2019 has been a year like no other. We’ve seen major upsets in international trade relationships directly affecting the tech industry, privacy and security is finally becoming a mainstream conversation and the era of the flagship dominance may have come to an end.
2019 was also a slow year for progress: when I look what’s in my pocket / bag / house there’s very little “new” even if there’s a lot of slightly improved things. I think this is a cadence we may have to get used to, most years are going to be evolutionary, not revolutionary going forward.
Best smartphone of 2019
As hinted above, my best phone of the year is not some $1800 – $2000 monstrosity, no it’s the $649 – $799 Google Pixel 3a and 3a XL. I’ve had one of these gracing my pocket and it heralds one thing, the mid-tier is here and finally it has no compromises. Built quality: Excellent. Cameras: Excellent. Performance: Excellent. Overall the Pixel 3a has redefined both the premium and mid-tier Android devices.
Top tier devices are now for those who simply “must-have” the latest or greatest, or have an edge use case that “requires” a more powerful device. For the mid-tier, the Pixel 3a just becomes the default device for those able to spend $649 — Harvey Norman actually have the XL version for $577 at the moment. This means the new fight for other OEMs is really at the sub $650 mark.
Post-Pixel 3a when someone asked me “what premium phone should I get,” I ask, “do you want to pay a lot of money to have the latest and greatest, or are you happy with an excellent phone”. Depending on their answer I either recommend a Pixel 3a or depending on their use case something like a Samsung 10 series, Pixel 3 or a OnePlus if they’re able to handle their own tech support.
The Pixel 3a is an all-round solid performer. Previously you always sacrificed a little something with the camera in the mid-tier, you’d read comments like “for the price” in reviews — I know, I’ve written it. And for the price those cameras were great, but the Pixel 3a just moved exceptional cameras into the sub $1000 market. Ask yourself, why are you paying more?
Best mid-range smartphone
Well, this is harder now, seeing as my phone of the year would traditionally be considered a mid-tier device. So here I’m going to recommend what to do if you want / need to spend less than $649 on a phone. My answer starts a little broad, anything from the Android One ranges from Motorola and Nokia are worthy of consideration. Between both of these OEMs, there are devices at almost every price point.
Obviously the more you spend you the more get, features like NFC and fingerprint sensors are not on every model, so if you can try and put a little more in you’ll get more features, there are typically a few improvements at every $50 – 100 increment. Which devices are better may come down to your exact budget, style and desired features. However, in my experience, the Motorola is normally just a little bit ahead of the Nokia’s at a similar price point and typically add just a little bit of extra software customisation that enhances the stock Android One experiences.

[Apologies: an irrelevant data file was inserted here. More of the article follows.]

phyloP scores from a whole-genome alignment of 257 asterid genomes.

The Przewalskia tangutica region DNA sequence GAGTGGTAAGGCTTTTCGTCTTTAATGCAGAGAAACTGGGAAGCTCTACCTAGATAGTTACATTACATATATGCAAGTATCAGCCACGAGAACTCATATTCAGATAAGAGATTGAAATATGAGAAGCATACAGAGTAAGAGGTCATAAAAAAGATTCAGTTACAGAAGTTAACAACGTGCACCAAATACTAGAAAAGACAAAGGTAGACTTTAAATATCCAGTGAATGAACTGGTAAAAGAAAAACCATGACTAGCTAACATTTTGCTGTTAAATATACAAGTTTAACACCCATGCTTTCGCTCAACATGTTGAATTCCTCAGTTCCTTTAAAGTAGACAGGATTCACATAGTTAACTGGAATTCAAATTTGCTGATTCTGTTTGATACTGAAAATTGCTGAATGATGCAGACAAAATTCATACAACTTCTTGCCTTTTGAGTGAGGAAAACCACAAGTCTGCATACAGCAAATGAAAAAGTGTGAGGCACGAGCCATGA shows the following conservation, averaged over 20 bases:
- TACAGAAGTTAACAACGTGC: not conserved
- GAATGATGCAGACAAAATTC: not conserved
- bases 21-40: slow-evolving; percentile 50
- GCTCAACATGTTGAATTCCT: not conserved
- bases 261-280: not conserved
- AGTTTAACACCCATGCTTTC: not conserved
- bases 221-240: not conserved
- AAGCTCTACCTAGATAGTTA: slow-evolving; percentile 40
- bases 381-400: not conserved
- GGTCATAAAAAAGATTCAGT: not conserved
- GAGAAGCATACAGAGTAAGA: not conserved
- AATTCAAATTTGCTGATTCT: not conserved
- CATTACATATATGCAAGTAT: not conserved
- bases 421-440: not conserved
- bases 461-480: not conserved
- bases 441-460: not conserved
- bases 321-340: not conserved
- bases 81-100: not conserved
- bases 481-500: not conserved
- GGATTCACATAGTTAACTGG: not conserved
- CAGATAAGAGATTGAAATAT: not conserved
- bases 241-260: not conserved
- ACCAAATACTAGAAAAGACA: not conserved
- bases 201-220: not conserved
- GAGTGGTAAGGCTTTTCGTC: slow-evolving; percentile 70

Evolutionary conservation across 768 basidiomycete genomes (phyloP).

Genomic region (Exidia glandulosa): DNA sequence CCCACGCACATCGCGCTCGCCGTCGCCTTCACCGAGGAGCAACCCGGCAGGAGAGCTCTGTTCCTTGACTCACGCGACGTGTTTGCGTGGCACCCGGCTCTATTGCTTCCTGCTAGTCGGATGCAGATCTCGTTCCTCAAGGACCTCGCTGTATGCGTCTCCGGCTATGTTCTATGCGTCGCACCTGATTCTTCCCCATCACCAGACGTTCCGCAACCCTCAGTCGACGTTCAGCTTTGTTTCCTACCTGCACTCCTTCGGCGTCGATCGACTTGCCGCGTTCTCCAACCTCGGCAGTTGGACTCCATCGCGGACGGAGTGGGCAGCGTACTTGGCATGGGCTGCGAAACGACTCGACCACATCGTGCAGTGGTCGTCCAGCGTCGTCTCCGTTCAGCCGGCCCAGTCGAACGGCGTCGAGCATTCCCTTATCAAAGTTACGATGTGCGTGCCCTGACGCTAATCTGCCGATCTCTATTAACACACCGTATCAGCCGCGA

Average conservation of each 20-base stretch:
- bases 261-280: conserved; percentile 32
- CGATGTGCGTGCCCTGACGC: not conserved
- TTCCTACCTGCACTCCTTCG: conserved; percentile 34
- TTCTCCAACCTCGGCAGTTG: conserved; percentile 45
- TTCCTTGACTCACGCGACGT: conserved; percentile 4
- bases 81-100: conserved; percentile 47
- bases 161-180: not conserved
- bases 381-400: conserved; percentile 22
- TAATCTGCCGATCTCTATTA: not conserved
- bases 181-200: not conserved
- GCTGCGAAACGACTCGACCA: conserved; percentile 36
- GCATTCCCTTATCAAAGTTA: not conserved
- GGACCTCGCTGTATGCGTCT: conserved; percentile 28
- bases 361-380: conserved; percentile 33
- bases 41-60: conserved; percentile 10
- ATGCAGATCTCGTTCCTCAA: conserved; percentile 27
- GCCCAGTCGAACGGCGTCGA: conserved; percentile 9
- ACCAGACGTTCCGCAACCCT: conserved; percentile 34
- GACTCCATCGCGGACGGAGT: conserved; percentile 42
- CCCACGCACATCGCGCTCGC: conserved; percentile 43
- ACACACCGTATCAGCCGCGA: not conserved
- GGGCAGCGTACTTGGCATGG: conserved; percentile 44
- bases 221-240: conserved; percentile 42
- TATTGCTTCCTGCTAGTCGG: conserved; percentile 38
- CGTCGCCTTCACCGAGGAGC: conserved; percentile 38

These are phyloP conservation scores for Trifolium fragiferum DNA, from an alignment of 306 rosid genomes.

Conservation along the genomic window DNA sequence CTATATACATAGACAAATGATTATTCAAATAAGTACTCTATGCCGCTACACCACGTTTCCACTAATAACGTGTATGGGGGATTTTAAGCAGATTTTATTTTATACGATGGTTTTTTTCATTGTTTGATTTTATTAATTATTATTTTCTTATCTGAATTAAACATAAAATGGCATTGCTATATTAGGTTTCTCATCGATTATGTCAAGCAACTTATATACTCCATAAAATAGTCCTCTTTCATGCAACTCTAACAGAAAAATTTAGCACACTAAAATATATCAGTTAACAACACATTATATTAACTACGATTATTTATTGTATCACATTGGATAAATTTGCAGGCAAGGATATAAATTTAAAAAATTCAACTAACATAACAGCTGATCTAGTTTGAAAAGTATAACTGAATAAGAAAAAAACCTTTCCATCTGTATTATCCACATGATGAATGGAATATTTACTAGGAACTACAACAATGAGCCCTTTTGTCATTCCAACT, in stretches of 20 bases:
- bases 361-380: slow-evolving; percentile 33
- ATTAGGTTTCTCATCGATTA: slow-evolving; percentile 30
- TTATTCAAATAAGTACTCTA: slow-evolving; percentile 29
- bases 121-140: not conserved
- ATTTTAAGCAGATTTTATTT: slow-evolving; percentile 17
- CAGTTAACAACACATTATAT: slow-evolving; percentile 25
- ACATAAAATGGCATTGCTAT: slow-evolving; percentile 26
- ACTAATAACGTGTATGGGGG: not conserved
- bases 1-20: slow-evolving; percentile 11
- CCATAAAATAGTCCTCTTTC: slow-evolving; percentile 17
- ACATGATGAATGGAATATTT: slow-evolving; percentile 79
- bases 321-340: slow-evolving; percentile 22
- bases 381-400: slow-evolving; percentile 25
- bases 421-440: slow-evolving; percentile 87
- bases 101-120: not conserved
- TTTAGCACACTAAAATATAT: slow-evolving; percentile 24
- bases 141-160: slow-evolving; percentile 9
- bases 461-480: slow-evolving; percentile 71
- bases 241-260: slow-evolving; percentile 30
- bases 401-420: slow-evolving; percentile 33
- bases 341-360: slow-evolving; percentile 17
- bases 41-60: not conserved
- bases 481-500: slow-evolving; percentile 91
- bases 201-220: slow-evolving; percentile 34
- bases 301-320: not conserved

Whichever you go for you’ll be getting 2 years of OS and 3 years of Security updates, and in devices starting at around $200 that’s outstanding. I used both a Moto One Vision and a Moto G8 Plus (review coming) this year and loved every moment of both of the devices, in fact, my mother now carries a Moto One Vision, so I put my money where my mouth is.
With the demise of the 3.5mm jack still dragging out (to be clear I’m pro headphone jack) we all must turn to Bluetooth or USB-C headphones if we want to get audio out of our devices. Regardless of pining for 3.5mm jacks I actually love Bluetooth fully wireless earbuds, I just want to have the option for a 3.5mm connector when I need it. I’m on record as loving the Jabra Elite range, and with the 2019 refresh to the line up that remains true.,
I’ve had a pair of the Jabra Elite 75t for a few weeks now and I love them, they’re an all-around upgrade to the originals with an easier fit, smaller case, USB Charging and Bluetooth 5.0. The sounds is just as excellent as found in the last generation and I’m a fan of physical buttons over touch controls on my earbuds.
If I had to call out anything as an issue it would be that if you only want to use one bud it has to be the right device, it still acts as the primary receiver, even though Bluetooth 5.0 would support simultaneous connection to either — not huge but I do love being able to choose which earbud I have in. The other feature I’d love to see is a built into Bluetooth tracker, such as Tile integration for offline finding of lost Buds.
Best smart device
I’ve found 2019 to be a little disappointing in the smart device market, while Google Assistant has gained more and more device schema to control more and more devices those devices just haven’t made their way into the market in an appreciable way. I have a house full of smart stuff and still, I feel the ecosystem just isn’t quite ready. When I look to the entry end of the market however with smart speakers, bulbs and power outlets there is at least a bit of movement happening at that end.